The silage making season is here and it’s important to know the nutritional value of silage!
Ever wondered how silage is made?
Once the crop has been baled in an air tight structure the plant undergoes respiration until all the oxygen is used up. This process converts carbohydrates or sugars into energy and heat and it is preferable that this process is as short as possible so that the fermentation process is not jeopardised and mould growth is minimised.
When there is no oxygen left, lactobacillus bacteria which is found on the plants start of rapidly multiply and begin the fermentation process. They use plant carbohydrates as an energy source to produce lactic acid which lowers the pH. Eventually the pH will get too low for the bacteria to function which signals the end of the fermentation process. As long as the silage is not exposed to oxygen, it can remain unchanged for several years.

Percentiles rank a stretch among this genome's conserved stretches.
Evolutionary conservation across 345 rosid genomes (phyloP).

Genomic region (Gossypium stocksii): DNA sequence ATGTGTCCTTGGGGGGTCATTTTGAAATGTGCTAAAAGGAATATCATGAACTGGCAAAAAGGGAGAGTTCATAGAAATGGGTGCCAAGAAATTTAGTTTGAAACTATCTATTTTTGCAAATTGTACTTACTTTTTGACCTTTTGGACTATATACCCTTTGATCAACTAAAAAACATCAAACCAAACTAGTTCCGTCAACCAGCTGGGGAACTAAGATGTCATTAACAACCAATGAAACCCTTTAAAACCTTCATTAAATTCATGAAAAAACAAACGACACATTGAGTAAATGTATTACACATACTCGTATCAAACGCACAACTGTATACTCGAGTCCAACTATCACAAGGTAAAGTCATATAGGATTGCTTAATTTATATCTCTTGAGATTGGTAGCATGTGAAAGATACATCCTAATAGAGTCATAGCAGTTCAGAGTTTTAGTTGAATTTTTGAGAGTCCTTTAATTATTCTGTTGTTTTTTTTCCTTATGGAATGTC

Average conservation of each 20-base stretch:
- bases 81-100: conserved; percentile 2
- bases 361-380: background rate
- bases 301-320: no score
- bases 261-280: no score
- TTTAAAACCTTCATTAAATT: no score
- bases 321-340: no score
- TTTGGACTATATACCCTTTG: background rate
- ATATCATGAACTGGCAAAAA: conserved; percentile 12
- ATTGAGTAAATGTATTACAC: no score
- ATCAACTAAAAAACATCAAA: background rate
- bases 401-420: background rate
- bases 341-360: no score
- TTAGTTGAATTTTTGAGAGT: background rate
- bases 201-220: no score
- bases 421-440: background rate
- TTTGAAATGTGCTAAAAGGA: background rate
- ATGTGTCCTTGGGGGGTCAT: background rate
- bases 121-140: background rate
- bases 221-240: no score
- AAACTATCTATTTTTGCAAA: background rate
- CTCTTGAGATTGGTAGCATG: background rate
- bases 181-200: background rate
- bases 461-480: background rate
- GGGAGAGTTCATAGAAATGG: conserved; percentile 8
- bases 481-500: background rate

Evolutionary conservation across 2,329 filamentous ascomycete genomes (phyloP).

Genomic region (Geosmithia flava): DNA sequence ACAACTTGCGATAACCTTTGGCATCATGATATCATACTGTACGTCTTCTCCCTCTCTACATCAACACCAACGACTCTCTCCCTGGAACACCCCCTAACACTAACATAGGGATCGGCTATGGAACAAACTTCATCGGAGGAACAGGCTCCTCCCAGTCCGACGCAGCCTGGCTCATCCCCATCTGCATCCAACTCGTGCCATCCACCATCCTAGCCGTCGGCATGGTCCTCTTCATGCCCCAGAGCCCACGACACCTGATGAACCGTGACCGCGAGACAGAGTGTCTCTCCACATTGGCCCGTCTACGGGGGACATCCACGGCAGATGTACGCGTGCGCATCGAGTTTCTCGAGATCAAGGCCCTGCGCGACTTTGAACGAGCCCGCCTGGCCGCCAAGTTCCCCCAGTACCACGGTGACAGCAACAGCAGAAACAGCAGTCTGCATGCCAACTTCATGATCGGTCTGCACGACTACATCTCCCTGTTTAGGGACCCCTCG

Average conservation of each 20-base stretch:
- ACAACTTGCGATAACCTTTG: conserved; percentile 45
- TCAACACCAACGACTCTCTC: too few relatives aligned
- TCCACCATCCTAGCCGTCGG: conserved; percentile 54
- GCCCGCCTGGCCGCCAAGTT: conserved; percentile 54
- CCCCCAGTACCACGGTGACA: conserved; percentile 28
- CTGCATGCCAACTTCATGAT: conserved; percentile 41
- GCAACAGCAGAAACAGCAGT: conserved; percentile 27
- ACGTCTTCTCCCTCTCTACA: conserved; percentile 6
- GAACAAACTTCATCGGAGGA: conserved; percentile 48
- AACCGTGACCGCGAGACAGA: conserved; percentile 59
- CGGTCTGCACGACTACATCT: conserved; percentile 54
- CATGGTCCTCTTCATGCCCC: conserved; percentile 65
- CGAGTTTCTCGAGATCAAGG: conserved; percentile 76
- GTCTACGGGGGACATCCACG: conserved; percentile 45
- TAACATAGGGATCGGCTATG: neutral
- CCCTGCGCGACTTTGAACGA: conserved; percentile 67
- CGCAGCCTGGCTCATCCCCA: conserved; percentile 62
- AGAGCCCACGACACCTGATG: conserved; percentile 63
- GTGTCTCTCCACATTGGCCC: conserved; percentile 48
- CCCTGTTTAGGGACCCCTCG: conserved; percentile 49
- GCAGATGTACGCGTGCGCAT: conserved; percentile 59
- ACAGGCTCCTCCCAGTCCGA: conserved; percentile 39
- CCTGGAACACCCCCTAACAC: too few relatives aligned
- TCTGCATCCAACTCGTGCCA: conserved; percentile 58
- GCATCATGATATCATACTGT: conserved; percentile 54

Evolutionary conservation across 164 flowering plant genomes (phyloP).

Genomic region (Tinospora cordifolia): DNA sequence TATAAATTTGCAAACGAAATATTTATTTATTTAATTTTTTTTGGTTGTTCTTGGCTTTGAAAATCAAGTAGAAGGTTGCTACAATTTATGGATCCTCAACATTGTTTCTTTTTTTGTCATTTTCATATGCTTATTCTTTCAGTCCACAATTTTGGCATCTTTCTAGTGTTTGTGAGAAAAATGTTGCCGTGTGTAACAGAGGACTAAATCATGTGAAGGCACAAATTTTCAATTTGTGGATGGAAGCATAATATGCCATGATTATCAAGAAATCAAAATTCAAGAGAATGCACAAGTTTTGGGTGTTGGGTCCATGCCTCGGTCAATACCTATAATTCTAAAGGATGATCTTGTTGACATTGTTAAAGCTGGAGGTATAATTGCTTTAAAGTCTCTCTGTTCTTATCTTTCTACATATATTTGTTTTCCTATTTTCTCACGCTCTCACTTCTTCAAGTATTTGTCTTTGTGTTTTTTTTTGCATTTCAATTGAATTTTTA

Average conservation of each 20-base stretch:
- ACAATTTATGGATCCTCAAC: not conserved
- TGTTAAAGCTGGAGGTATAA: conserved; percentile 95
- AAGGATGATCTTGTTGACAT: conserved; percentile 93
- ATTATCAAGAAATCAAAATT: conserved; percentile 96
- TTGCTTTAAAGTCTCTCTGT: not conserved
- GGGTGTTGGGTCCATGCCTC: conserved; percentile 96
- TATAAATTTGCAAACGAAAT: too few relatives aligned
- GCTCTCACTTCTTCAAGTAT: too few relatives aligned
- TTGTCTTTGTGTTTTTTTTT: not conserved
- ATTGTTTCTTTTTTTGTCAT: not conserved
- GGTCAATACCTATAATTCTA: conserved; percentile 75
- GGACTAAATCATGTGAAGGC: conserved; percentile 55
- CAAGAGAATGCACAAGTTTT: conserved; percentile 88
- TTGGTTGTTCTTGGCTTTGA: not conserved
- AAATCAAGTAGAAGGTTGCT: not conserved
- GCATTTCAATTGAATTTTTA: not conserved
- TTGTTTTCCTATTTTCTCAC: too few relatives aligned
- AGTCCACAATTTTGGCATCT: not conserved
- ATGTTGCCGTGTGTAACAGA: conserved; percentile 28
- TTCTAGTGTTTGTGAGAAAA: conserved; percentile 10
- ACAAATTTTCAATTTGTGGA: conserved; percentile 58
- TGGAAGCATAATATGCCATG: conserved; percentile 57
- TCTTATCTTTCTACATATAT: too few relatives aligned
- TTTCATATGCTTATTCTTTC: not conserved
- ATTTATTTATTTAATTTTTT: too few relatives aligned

It is important to let your crop ensile for 2-3 before you take a sample for testing. The accuracy of your feed test depends largely on the sample you send to the lab, so taking a representative sample is really important. Use a long coring probe to reach into pit/bunker or using a hay corer for wrapped silage. Or gather handfuls from 10 random areas across a newly cut face of pit or bunker.